A winter storm that caused Thanksgiving travel chaos will bring more high winds and snow Monday as it pushes northeast from the Midwest toward the lower Great Lakes.
More than 1,000 flights were already canceled early Monday and more than 10 million people are under a blizzard warning due to the wintry conditions.
Kansas Gov. Jeff Colyer issued a state of emergency declaration for the state and officials said road conditions were "treacherous" in some areas.
"We strongly recommend that you postpone travel plans, if possible; however, if you must be on the road, make sure your vehicle's emergency kit is stocked, your gas tank is full and your cell phone and charger are with you and someone knows your travel plans," the declaration reads.
Kansas City International Airport was closed to flights arriving on the airfield due to low visibility caused by weather conditions but reopened Sunday evening, according to its Twitter account.
More than 1,700 US flights were canceled Sunday, with delays to 5,091 flights, according toflight-tracking website FlightAware. Most were at Kansas City and Chicago's O'Hare International and Midway airports.
Multiple roads were also closed because of whiteout conditions, according to the KanDrive website. The Kansas Department of Transportationtweeted late Sunday that Interstate 70 had reopened statewide but that there could be morning delays, with ice and wind blowing snow over just cleared highways.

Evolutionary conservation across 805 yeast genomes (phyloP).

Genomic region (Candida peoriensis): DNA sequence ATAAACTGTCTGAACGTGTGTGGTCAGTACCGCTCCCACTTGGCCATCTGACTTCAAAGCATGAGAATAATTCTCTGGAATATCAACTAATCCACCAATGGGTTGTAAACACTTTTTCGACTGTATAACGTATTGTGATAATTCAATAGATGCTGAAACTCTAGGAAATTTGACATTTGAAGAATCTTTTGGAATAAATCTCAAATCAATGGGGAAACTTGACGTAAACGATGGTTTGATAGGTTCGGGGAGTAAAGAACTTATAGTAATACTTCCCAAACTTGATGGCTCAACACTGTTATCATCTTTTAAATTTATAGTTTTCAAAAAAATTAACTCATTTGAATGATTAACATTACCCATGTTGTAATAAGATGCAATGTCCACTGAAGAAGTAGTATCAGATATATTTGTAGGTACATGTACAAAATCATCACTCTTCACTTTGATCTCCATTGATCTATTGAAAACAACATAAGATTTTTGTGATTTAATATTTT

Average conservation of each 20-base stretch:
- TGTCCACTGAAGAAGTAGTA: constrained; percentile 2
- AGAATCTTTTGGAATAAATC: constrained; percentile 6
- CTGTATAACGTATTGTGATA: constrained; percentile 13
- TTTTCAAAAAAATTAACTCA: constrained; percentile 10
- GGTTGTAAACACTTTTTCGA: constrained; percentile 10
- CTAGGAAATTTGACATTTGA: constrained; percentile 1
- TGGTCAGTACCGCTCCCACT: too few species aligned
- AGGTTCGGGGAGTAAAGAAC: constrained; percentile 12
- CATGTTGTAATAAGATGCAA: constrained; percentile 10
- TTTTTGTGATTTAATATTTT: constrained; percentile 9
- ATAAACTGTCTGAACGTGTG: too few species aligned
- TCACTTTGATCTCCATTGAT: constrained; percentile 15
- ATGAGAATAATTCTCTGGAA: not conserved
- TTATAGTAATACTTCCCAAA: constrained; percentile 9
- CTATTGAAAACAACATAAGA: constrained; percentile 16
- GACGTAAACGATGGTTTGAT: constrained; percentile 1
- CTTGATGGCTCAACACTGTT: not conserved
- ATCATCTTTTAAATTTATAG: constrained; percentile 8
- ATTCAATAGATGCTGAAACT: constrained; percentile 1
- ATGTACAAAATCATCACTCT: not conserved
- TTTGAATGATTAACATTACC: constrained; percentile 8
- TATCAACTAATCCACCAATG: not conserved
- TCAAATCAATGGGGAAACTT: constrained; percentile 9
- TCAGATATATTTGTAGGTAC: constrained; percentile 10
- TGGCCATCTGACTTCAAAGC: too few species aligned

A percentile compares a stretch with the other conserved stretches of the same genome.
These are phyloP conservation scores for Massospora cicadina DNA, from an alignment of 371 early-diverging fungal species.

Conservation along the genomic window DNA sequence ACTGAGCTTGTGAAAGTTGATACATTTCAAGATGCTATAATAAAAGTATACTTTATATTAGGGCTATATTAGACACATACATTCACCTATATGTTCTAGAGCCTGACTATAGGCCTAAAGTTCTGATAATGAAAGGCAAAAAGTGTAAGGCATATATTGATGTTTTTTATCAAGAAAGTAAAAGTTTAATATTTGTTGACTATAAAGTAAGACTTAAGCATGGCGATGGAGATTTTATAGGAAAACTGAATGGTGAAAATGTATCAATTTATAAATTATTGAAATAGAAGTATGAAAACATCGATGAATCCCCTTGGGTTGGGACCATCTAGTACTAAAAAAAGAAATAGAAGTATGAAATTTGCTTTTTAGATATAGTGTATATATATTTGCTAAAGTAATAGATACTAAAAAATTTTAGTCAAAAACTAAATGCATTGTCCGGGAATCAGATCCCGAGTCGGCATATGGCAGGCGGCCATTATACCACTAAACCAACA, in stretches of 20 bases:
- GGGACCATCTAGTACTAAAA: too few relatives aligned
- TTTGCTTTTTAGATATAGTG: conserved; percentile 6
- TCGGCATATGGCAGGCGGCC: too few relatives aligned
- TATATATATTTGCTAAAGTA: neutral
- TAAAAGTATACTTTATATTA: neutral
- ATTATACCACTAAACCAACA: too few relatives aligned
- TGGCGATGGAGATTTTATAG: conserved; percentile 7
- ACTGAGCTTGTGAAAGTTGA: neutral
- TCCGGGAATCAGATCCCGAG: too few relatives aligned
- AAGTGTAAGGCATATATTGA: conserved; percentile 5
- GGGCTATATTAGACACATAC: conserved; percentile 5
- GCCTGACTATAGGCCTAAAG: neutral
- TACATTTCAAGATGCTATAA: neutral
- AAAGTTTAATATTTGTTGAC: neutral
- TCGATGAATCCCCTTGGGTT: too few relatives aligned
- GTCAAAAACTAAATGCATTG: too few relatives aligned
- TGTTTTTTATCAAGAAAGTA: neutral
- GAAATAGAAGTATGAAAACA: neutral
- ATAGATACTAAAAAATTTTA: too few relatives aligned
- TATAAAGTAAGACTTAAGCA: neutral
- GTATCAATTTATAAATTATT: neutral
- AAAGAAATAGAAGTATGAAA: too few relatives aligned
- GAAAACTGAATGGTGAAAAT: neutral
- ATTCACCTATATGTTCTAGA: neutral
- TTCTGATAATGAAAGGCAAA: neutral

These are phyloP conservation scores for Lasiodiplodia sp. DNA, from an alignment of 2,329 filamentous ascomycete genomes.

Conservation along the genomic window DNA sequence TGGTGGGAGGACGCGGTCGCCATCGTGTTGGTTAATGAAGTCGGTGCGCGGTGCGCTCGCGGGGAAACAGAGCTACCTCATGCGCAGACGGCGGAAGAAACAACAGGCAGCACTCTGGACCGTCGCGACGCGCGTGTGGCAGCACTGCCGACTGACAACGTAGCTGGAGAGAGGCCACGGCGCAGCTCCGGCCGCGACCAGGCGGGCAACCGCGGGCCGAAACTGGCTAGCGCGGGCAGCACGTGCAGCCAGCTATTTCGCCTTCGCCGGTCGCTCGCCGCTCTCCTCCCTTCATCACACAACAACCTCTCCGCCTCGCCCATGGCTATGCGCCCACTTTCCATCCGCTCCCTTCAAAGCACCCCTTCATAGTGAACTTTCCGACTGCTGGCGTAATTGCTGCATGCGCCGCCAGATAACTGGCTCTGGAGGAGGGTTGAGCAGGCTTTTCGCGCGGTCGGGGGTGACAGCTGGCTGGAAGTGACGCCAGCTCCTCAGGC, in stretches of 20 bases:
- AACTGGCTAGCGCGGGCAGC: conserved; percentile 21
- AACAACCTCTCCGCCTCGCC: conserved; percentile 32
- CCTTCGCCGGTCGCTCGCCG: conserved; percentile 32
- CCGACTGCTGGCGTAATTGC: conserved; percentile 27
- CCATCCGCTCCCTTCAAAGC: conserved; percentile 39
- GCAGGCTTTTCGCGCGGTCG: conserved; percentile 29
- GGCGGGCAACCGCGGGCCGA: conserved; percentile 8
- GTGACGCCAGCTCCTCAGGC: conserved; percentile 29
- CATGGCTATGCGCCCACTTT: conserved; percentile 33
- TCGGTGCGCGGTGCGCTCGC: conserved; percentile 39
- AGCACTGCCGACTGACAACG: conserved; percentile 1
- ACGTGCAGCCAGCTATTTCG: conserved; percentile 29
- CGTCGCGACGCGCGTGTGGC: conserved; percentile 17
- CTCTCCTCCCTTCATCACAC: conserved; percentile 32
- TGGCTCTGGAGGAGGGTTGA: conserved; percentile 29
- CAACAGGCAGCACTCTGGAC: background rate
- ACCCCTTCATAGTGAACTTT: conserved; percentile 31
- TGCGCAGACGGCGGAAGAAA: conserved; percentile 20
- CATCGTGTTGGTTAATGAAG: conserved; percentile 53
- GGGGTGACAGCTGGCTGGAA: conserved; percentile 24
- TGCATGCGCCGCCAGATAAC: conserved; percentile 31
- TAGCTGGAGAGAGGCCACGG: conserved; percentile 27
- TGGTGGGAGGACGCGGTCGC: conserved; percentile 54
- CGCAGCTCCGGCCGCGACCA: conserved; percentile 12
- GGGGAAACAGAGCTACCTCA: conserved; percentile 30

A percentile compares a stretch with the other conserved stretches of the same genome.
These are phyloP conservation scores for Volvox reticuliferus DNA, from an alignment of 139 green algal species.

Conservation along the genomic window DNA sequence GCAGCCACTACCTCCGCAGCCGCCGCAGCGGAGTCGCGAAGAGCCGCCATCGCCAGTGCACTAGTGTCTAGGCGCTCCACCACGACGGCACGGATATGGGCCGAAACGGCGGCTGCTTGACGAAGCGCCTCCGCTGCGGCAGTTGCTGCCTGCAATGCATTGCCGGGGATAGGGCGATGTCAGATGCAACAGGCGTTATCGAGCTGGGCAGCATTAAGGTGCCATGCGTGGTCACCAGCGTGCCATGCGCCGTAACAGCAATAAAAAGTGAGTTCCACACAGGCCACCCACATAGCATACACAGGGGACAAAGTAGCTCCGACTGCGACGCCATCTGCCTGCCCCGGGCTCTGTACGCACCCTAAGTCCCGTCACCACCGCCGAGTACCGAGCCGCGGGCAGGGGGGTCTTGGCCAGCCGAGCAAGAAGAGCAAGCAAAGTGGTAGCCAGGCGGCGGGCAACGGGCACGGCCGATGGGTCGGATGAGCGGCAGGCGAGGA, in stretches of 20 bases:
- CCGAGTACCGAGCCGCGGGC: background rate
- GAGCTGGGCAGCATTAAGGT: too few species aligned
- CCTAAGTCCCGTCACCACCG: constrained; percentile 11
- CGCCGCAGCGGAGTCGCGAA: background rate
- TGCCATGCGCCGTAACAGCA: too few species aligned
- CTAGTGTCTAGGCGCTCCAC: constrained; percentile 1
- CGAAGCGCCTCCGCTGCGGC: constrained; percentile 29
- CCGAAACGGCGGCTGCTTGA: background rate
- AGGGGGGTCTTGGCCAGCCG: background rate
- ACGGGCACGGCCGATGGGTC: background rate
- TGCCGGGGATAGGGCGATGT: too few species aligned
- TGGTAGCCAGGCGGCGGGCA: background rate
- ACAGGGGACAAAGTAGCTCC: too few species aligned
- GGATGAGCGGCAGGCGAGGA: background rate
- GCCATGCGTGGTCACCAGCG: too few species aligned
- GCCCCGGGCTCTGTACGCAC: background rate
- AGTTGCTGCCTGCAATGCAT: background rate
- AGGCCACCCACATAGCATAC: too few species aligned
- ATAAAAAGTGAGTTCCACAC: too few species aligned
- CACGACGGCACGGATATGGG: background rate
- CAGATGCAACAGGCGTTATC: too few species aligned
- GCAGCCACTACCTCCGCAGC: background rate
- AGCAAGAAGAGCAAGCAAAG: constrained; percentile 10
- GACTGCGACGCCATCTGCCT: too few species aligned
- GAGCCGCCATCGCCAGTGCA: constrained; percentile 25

There were reports of snow as high as 16 inches in parts of Iowa, with other areas reporting 3 inches to 10 inches. Baileyville, Kansas, notched 10 inches and 7 inches fell in Salina, Kansas.
The weather system was forecast to move into the Great Lakes region before hitting the Northeast on Monday, according to CNN meteorologist Haley Brink.
More than 10 million people are under a blizzard warning.
Nearly 20 million people were under a high-wind advisory. This includes residents of Kansas and some in parts of Missouri, Nebraska and Iowa. Wind reports from the Central Plains clocked wind gusts at tropical storm force from 50 to 75 mph from Nebraska to Texas.
Fort Hays State University student Brooks Barber captured the blizzard conditions in Hays, Kansas, on Sunday morning. Streets were dark, and many were without power, he said.
The National Weather Service Quad Cities office posted a video of a weather balloon being released in a blizzard.
Whiteout conditions brought low visibility to the small town of Chariton, Iowa, which is an hour south of Des Moines.
By Monday morning, many areas from the Plains to the Midwest will have seen 6 to 10 inches of snow, CNN meteorologist Michael Guy said. As the low pressure passes, areas behind the system will continue to see more snow through Monday evening with up to a foot possible before the skies clear.
The storm is moving to the lower Great Lakes, making its way toward New England by Tuesday. Parts of Michigan, the eastern shores of Lake Erie, as well Maine could see up to a foot or more of snow before the storm exits the US by Wednesday morning, Guy said.
The major metropolitan areas in the Northeast will see wind and rain Monday into Tuesday. Wind gusts from 30 mph to 45 mph are possible as the system passes and temperatures drop through midweek.